Welcome to the Science of Sport, where we bring you the second, third, and fourth level of analysis you will not find anywhere else.

Be it doping in sport, hot topics like Caster Semenya or Oscar Pistorius, or the dehydration myth, we try to translate the science behind sports and sports performance.

Consider a donation if you like what you see here!

Did you know?
We published The Runner's Body in May 2009. With an average 4.4/5 stars on Amazon.com, it has been receiving positive reviews from runners and non-runners alike.

Available for the Kindle and also in the traditional paper back. It will make a great gift for the runners you know, and helps support our work here on The Science of Sport.

Wednesday, September 10, 2008

Sports news: Athletics and Paralympics

Post-Olympic sports news as the Paralympics takes centre stage

Apologies for the break, it's been a busy time at work and the world of sport has taken a backseat, unfortunately. Only in our pages, because it's actually been a very busy time in the world of sport.

Athletics - Golden delight and heartache in the fallout from Beijing

The world's best athletes headed straight out of Beijing and into the final month of the international track season, with two Golden League meetings in Zurich and Brussels. It was more gold for Pamela Jelimo of Kenya, the 19-year old (officially, most people in Africa suspect that's not entirely accurate, but anyway) phenom who has won every 800m race of the year by about 20m.

She did the same in Zurich and in Brussels, running an incredible time of 1:54.01, the third fastest in history. A "slower" 1:55.16 was enough to secure her six out of six in the Golden League series. She is probably, along with Yelena Isinbayeva, the most dominant female athlete in the world today, and it's difficult to believe that this time last year, there was not even a hint that she was on the horizon. There can be few more spectacular debut seasons, especially in a middle distance event for women - the record books, if you look at them, are dominated by Eastern European performances from the 1980's, and Jelimo has record keepers scrambling to update them. It's spectacular, and it earned Jelimo her share of the $1 million jackpot.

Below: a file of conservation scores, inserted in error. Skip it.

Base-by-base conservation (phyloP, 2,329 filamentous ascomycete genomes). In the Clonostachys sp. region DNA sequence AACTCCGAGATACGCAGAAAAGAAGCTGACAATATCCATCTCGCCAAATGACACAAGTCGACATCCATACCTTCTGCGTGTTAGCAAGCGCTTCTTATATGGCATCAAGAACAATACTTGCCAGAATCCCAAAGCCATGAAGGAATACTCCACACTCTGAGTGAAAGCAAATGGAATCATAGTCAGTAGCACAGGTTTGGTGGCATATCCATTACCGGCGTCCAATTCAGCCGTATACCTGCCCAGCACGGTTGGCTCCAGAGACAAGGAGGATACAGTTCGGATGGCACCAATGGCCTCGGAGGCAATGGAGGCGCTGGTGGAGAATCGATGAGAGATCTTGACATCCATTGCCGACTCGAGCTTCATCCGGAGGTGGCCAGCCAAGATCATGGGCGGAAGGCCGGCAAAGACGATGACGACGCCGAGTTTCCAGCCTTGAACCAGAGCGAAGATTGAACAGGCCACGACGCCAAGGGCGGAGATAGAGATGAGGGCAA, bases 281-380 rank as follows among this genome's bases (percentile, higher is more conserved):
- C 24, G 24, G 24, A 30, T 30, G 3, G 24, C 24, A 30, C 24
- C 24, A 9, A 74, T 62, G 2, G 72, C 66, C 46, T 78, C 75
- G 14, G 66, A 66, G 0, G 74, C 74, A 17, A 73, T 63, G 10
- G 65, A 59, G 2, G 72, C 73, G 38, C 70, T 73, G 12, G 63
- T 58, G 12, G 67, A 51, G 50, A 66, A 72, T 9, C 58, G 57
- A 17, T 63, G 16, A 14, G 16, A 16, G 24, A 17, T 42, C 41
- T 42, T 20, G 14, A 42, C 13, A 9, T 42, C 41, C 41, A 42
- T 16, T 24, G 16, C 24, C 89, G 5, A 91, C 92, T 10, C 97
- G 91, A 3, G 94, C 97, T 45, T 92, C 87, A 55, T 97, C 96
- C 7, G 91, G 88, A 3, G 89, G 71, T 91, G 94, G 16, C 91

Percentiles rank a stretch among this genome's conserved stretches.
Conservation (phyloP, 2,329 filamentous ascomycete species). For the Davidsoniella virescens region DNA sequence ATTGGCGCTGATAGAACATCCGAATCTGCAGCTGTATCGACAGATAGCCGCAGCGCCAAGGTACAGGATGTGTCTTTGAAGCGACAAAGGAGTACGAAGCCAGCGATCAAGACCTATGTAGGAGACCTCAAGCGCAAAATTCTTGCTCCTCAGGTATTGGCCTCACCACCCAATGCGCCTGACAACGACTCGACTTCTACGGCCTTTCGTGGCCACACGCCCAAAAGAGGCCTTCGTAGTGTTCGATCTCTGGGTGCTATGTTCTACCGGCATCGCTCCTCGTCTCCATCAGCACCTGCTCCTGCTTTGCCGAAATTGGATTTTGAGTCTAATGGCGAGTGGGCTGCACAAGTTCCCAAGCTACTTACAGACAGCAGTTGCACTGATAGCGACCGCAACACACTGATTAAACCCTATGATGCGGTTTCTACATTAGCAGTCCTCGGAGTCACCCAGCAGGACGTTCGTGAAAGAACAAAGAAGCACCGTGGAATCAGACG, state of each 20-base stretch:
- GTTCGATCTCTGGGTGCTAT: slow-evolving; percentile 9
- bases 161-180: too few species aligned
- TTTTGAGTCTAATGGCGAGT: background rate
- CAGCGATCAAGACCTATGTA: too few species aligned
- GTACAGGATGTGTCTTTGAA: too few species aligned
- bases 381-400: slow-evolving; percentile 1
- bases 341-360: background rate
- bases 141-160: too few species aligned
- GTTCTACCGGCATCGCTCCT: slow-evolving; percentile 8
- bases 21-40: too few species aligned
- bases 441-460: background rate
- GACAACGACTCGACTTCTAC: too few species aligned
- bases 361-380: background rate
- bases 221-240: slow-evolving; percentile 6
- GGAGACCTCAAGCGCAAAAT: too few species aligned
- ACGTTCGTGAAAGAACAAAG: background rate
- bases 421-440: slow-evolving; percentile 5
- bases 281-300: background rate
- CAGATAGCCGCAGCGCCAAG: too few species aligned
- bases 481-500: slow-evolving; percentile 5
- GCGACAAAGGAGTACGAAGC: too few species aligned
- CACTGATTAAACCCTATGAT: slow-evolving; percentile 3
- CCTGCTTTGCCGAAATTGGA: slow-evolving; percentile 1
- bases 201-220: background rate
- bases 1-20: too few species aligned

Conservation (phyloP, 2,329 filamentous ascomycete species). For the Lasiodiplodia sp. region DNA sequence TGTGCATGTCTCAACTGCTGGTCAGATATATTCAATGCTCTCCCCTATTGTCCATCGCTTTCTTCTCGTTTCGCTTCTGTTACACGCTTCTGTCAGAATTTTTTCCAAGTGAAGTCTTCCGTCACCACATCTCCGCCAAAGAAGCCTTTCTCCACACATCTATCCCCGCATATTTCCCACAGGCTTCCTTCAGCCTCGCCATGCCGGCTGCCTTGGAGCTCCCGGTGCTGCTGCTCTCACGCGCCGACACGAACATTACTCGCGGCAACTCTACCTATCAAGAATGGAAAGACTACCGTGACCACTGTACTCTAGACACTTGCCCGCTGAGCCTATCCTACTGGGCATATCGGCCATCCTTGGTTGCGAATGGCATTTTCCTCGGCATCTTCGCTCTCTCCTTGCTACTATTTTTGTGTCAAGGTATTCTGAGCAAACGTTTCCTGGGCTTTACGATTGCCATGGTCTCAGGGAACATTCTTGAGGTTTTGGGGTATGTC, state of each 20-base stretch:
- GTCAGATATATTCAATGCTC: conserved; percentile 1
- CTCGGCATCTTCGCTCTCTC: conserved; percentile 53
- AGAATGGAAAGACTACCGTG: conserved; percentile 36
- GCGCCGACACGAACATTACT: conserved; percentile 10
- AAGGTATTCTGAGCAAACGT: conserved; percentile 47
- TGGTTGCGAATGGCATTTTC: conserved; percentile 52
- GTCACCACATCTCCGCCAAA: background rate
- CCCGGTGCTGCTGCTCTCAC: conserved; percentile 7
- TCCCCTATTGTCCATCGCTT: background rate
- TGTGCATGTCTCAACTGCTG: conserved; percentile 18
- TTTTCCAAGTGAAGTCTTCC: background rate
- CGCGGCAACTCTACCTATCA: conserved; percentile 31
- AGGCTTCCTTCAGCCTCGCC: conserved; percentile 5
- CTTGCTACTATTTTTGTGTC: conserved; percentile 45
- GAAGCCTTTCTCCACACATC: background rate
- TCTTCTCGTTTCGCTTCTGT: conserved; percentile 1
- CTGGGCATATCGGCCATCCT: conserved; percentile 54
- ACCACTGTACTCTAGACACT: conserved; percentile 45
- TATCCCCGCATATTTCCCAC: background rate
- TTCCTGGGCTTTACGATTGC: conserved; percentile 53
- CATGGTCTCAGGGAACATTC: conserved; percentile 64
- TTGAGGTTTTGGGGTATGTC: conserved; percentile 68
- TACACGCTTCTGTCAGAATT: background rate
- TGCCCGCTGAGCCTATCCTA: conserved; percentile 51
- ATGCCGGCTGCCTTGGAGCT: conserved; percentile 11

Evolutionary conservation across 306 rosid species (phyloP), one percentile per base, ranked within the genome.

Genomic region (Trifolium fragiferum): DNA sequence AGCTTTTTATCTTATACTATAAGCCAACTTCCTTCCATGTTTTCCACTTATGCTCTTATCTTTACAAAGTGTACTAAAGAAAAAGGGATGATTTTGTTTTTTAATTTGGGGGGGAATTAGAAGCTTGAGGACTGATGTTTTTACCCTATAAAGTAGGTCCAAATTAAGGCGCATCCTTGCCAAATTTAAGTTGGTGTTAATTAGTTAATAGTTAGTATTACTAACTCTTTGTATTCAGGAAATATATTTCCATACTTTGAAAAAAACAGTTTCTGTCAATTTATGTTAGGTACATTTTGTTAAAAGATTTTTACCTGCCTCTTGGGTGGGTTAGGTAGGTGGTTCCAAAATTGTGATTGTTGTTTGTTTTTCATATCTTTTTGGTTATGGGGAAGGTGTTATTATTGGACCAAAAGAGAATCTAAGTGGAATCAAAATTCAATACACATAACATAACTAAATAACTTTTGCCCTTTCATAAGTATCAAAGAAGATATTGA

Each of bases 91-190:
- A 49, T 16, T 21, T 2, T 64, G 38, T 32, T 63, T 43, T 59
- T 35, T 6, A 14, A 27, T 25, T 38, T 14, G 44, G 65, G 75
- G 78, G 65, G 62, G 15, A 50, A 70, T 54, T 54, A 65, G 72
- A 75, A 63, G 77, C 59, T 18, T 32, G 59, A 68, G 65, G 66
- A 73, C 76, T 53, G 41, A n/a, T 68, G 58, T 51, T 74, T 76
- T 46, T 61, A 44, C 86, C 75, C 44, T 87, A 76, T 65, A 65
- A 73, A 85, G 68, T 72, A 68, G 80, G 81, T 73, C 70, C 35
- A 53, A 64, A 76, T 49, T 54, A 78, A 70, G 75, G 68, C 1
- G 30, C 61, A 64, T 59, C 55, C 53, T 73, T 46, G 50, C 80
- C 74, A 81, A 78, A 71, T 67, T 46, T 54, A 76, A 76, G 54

It turned out to be a pretty big share - all of it. Blanka Vlasic, Croatia's high jump champion, has seen her superb season fall away badly since the Olympic Games. She was surprised in Beijing by Tia Hellebaut of Belgium, despite clearing 2.05m, and in Brussels, she lacked any edge at all, going out at 2.01m, and losing (on countback, again) to Germany's Arianne Friedrich. The $500,000 she would have won would have gone some way to softening the blow of the Olympic silver, because she had been one of the red hot favourites for Beijing Gold. However, she'll now end the season with not one, but two near misses, both on countback, but such are the margins for error in pro sports.

The Paralympic Games in Beijing

Speaking of professional sports, the Paralympics continues to grow, and certainly here in South Africa, it has received more media exposure than has previously been the case, which is excellent. It's not yet up to the level of the Olympic Games, but it's growing. 4000 athletes in Beijing, up from Athens, and Sydney. It's still "immature" in the sense that it's not accessible to the whole world's population - the "gene pool" in the Games is narrow and so you're not seeing the best naturally talented athletes just yet - no Caribbean athletes in the top 8 of the sprint events, for example. No Ethiopians in the distance events, very few Kenyans, etc. That's an "access" problem. But it will change, and the technology balance and equal opportunities for all disabled athletes is something that will hopefully develop out of this Paralympic growth.